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In interview: Martina Panisi, PhD student at cE3c, awarded with National Geographic Early Career Grant

7/07/2018. Interview by Marta Daniela Santos.

Meet Martina Panisi, PhD student at cE3c in the Doctoral Programme in Biodiversity, Genetics and Evolution (BIODIV), and her project, awarded with a National Geographic Early Career Grant!

After a Bachelor in Biological Sciences by the University of Modena and Reggio Emilia (Modena, Italy), Martina came to Portugal for an Erasmus at New University of Lisbon. And, after that, she decided to come back - to enroll in the Master for Conservation Biology of the Faculty of Sciences of the University of Lisbon.

She always wanted to study Biology to become a conservationist, and in particular work with animals that are usually less appealing to the public, such as invertebrates. In her Master thesis Martina studied the ecology and distribution of the terrestrial giant snails of São Tomé (Sao Tomé e Principe) - and during that research she interviewed people in several places of the island, understanding that people were interested and sensitive to the decline of Búzio d’Obô (Archachatina bicarinata). During a seminar she spoke about this subject with Vasco Pissarra (Faculty of Sciences of the University of Lisbon), and the Forest Giants project was born.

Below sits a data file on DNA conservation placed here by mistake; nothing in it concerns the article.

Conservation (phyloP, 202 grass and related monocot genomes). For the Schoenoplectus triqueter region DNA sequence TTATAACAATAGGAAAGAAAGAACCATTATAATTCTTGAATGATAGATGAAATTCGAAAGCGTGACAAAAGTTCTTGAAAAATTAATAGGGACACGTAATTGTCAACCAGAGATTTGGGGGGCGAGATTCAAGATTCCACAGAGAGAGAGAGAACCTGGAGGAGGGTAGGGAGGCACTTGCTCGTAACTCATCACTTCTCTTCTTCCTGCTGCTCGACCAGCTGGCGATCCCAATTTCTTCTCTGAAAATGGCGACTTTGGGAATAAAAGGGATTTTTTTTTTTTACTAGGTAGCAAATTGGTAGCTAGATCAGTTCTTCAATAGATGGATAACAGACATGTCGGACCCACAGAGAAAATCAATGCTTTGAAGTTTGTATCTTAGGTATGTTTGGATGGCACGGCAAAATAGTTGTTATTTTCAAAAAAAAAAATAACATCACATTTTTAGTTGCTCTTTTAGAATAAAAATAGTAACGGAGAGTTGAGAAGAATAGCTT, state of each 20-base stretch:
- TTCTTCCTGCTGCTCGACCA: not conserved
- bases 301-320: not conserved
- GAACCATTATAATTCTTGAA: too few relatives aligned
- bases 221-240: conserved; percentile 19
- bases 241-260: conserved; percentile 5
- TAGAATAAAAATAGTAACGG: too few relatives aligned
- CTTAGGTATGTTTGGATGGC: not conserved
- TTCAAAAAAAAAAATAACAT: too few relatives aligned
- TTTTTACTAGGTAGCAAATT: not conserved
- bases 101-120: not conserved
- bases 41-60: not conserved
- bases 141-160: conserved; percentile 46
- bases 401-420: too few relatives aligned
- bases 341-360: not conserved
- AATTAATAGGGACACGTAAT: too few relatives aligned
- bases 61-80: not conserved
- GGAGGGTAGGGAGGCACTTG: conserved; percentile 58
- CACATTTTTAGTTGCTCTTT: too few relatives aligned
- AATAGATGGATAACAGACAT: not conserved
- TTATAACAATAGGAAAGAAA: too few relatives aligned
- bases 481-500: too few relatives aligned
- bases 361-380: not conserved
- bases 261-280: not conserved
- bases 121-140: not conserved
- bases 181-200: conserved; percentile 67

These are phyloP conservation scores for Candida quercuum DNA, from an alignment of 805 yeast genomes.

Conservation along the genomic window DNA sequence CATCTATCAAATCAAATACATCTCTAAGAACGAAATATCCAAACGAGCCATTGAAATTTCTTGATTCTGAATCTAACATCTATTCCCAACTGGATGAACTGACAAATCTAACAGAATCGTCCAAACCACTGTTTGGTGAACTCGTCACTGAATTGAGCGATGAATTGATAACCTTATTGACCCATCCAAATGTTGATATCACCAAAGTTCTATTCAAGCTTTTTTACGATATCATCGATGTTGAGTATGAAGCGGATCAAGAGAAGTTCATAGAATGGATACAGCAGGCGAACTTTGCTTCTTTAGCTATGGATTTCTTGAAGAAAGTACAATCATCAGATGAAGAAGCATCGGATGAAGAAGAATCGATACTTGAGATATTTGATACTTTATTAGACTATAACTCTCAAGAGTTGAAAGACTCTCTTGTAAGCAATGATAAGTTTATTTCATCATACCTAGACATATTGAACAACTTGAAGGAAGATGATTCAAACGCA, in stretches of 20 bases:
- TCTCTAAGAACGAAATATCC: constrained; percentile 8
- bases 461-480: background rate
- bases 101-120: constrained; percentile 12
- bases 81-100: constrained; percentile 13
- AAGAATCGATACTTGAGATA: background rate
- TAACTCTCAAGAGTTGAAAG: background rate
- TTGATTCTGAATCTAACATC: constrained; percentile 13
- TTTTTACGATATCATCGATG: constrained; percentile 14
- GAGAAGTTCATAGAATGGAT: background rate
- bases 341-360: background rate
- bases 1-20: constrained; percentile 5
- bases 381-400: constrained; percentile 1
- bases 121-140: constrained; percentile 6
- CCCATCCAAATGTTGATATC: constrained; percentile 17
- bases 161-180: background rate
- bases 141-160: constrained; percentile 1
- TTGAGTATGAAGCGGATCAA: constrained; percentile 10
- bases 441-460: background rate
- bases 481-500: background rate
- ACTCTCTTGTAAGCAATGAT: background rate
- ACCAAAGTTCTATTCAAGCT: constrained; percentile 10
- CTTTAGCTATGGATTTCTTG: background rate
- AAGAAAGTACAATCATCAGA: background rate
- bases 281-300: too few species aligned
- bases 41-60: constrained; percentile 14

Project: Learning with the Forest Giants (snails): a story to be told

What is your project about? 

"Forest Giants" aims raising awareness about the importance of conservation of native biodiversity and the role of each person for its safeguard, using the story of the native threatened Gulf of Guinea Giant Land Snail (Archachatina bicarinata) in São Tomé Island, central Africa. 

When will it take place? 

The project will take place between September and December 2018.

Why is this problem important? 

The Gulf of Guinea Giant Snail is one of countless species suffering a rapid decline due to habitat destruction, overharvesting and introduction of invasive species. Engaging people in biodiversity conservation is critical for its effectiveness, and we will use this species to represent the unique biodiversity of São Tomé island's native forest.

How will you study it? 

We will give classes and workshops in at least 15 communities living in the surroundings of the protected Obô Natural Park in São Tomé Island and use social media for storytelling to reach a broader audience.

Who is part of the team? 

The team is composed by Martina Panisi (Conservation Biologist, Phd student at FCUL - cE3c), Vasco Pissarra (Marine Ecologist, Msc in FCUL), Ricardo de Lima (Post-Doc and Assistant Professor in FCUL), Paulo Vicente (PhD and Assistant Professor in NOVA FCSH) and Gabriel Oquiongo (Associação Monte Pico de São Tomé).

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